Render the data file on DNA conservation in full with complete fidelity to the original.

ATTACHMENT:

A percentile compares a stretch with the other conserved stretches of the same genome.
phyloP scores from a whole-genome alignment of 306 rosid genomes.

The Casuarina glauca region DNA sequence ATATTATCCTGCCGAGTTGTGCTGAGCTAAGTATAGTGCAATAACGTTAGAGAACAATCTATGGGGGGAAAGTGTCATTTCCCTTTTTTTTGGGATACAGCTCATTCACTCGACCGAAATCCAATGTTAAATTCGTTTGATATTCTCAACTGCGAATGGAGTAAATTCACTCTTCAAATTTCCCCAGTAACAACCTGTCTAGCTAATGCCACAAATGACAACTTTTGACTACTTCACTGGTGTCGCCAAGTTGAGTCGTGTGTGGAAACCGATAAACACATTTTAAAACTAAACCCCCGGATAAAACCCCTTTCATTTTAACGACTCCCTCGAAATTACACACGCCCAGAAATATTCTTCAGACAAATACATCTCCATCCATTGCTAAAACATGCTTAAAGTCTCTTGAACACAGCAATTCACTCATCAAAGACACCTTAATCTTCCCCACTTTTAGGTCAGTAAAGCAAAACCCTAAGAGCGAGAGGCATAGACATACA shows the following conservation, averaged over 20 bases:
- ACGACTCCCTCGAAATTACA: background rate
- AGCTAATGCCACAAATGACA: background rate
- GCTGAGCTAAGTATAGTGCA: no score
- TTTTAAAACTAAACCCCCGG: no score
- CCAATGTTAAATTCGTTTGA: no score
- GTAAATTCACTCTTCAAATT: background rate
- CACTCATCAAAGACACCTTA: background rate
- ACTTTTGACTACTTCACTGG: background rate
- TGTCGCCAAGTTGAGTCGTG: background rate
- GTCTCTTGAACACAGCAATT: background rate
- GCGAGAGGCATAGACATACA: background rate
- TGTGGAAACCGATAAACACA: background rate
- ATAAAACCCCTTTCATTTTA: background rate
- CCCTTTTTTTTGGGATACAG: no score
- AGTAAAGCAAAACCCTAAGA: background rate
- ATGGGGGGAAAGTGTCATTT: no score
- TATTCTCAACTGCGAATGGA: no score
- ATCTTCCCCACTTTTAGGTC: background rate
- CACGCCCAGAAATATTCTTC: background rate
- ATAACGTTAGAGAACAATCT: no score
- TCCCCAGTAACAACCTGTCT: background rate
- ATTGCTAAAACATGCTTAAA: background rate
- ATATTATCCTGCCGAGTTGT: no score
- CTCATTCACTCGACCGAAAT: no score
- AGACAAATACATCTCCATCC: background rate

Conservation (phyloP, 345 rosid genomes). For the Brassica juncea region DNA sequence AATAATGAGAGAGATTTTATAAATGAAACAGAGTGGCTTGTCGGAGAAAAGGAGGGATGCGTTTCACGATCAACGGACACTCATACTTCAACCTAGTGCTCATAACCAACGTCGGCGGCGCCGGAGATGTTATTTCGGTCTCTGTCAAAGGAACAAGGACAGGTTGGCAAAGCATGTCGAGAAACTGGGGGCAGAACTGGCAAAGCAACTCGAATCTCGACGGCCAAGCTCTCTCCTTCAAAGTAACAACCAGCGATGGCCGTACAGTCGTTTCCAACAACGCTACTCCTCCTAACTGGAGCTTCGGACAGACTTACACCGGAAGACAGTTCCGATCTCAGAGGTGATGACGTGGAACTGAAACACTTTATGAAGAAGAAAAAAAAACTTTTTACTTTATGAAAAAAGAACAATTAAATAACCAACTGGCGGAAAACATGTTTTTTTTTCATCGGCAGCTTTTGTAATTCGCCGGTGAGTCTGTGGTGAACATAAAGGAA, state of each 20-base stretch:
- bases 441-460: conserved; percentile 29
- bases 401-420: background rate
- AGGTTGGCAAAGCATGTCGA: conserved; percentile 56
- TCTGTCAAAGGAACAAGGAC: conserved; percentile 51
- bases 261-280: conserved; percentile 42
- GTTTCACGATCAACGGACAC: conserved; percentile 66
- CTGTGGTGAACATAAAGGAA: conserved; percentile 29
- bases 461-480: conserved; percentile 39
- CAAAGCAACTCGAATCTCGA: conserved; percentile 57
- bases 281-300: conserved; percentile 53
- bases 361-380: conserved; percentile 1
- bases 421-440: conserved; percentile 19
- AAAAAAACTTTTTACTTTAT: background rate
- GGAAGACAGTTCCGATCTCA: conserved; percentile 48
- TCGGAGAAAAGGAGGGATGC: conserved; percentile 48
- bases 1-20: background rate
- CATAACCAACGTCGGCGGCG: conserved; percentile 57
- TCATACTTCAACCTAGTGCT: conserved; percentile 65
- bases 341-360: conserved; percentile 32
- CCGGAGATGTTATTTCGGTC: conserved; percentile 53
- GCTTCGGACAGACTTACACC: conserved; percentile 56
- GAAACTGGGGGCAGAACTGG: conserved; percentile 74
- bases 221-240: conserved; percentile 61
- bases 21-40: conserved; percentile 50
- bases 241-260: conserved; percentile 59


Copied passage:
A percentile compares a stretch with the other conserved stretches of the same genome.
phyloP scores from a whole-genome alignment of 306 rosid genomes.

The Casuarina glauca region DNA sequence ATATTATCCTGCCGAGTTGTGCTGAGCTAAGTATAGTGCAATAACGTTAGAGAACAATCTATGGGGGGAAAGTGTCATTTCCCTTTTTTTTGGGATACAGCTCATTCACTCGACCGAAATCCAATGTTAAATTCGTTTGATATTCTCAACTGCGAATGGAGTAAATTCACTCTTCAAATTTCCCCAGTAACAACCTGTCTAGCTAATGCCACAAATGACAACTTTTGACTACTTCACTGGTGTCGCCAAGTTGAGTCGTGTGTGGAAACCGATAAACACATTTTAAAACTAAACCCCCGGATAAAACCCCTTTCATTTTAACGACTCCCTCGAAATTACACACGCCCAGAAATATTCTTCAGACAAATACATCTCCATCCATTGCTAAAACATGCTTAAAGTCTCTTGAACACAGCAATTCACTCATCAAAGACACCTTAATCTTCCCCACTTTTAGGTCAGTAAAGCAAAACCCTAAGAGCGAGAGGCATAGACATACA shows the following conservation, averaged over 20 bases:
- ACGACTCCCTCGAAATTACA: background rate
- AGCTAATGCCACAAATGACA: background rate
- GCTGAGCTAAGTATAGTGCA: no score
- TTTTAAAACTAAACCCCCGG: no score
- CCAATGTTAAATTCGTTTGA: no score
- GTAAATTCACTCTTCAAATT: background rate
- CACTCATCAAAGACACCTTA: background rate
- ACTTTTGACTACTTCACTGG: background rate
- TGTCGCCAAGTTGAGTCGTG: background rate
- GTCTCTTGAACACAGCAATT: background rate
- GCGAGAGGCATAGACATACA: background rate
- TGTGGAAACCGATAAACACA: background rate
- ATAAAACCCCTTTCATTTTA: background rate
- CCCTTTTTTTTGGGATACAG: no score
- AGTAAAGCAAAACCCTAAGA: background rate
- ATGGGGGGAAAGTGTCATTT: no score
- TATTCTCAACTGCGAATGGA: no score
- ATCTTCCCCACTTTTAGGTC: background rate
- CACGCCCAGAAATATTCTTC: background rate
- ATAACGTTAGAGAACAATCT: no score
- TCCCCAGTAACAACCTGTCT: background rate
- ATTGCTAAAACATGCTTAAA: background rate
- ATATTATCCTGCCGAGTTGT: no score
- CTCATTCACTCGACCGAAAT: no score
- AGACAAATACATCTCCATCC: background rate

Conservation (phyloP, 345 rosid genomes). For the Brassica juncea region DNA sequence AATAATGAGAGAGATTTTATAAATGAAACAGAGTGGCTTGTCGGAGAAAAGGAGGGATGCGTTTCACGATCAACGGACACTCATACTTCAACCTAGTGCTCATAACCAACGTCGGCGGCGCCGGAGATGTTATTTCGGTCTCTGTCAAAGGAACAAGGACAGGTTGGCAAAGCATGTCGAGAAACTGGGGGCAGAACTGGCAAAGCAACTCGAATCTCGACGGCCAAGCTCTCTCCTTCAAAGTAACAACCAGCGATGGCCGTACAGTCGTTTCCAACAACGCTACTCCTCCTAACTGGAGCTTCGGACAGACTTACACCGGAAGACAGTTCCGATCTCAGAGGTGATGACGTGGAACTGAAACACTTTATGAAGAAGAAAAAAAAACTTTTTACTTTATGAAAAAAGAACAATTAAATAACCAACTGGCGGAAAACATGTTTTTTTTTCATCGGCAGCTTTTGTAATTCGCCGGTGAGTCTGTGGTGAACATAAAGGAA, state of each 20-base stretch:
- bases 441-460: conserved; percentile 29
- bases 401-420: background rate
- AGGTTGGCAAAGCATGTCGA: conserved; percentile 56
- TCTGTCAAAGGAACAAGGAC: conserved; percentile 51
- bases 261-280: conserved; percentile 42
- GTTTCACGATCAACGGACAC: conserved; percentile 66
- CTGTGGTGAACATAAAGGAA: conserved; percentile 29
- bases 461-480: conserved; percentile 39
- CAAAGCAACTCGAATCTCGA: conserved; percentile 57
- bases 281-300: conserved; percentile 53
- bases 361-380: conserved; percentile 1
- bases 421-440: conserved; percentile 19
- AAAAAAACTTTTTACTTTAT: background rate
- GGAAGACAGTTCCGATCTCA: conserved; percentile 48
- TCGGAGAAAAGGAGGGATGC: conserved; percentile 48
- bases 1-20: background rate
- CATAACCAACGTCGGCGGCG: conserved; percentile 57
- TCATACTTCAACCTAGTGCT: conserved; percentile 65
- bases 341-360: conserved; percentile 32
- CCGGAGATGTTATTTCGGTC: conserved; percentile 53
- GCTTCGGACAGACTTACACC: conserved; percentile 56
- GAAACTGGGGGCAGAACTGG: conserved; percentile 74
- bases 221-240: conserved; percentile 61
- bases 21-40: conserved; percentile 50
- bases 241-260: conserved; percentile 59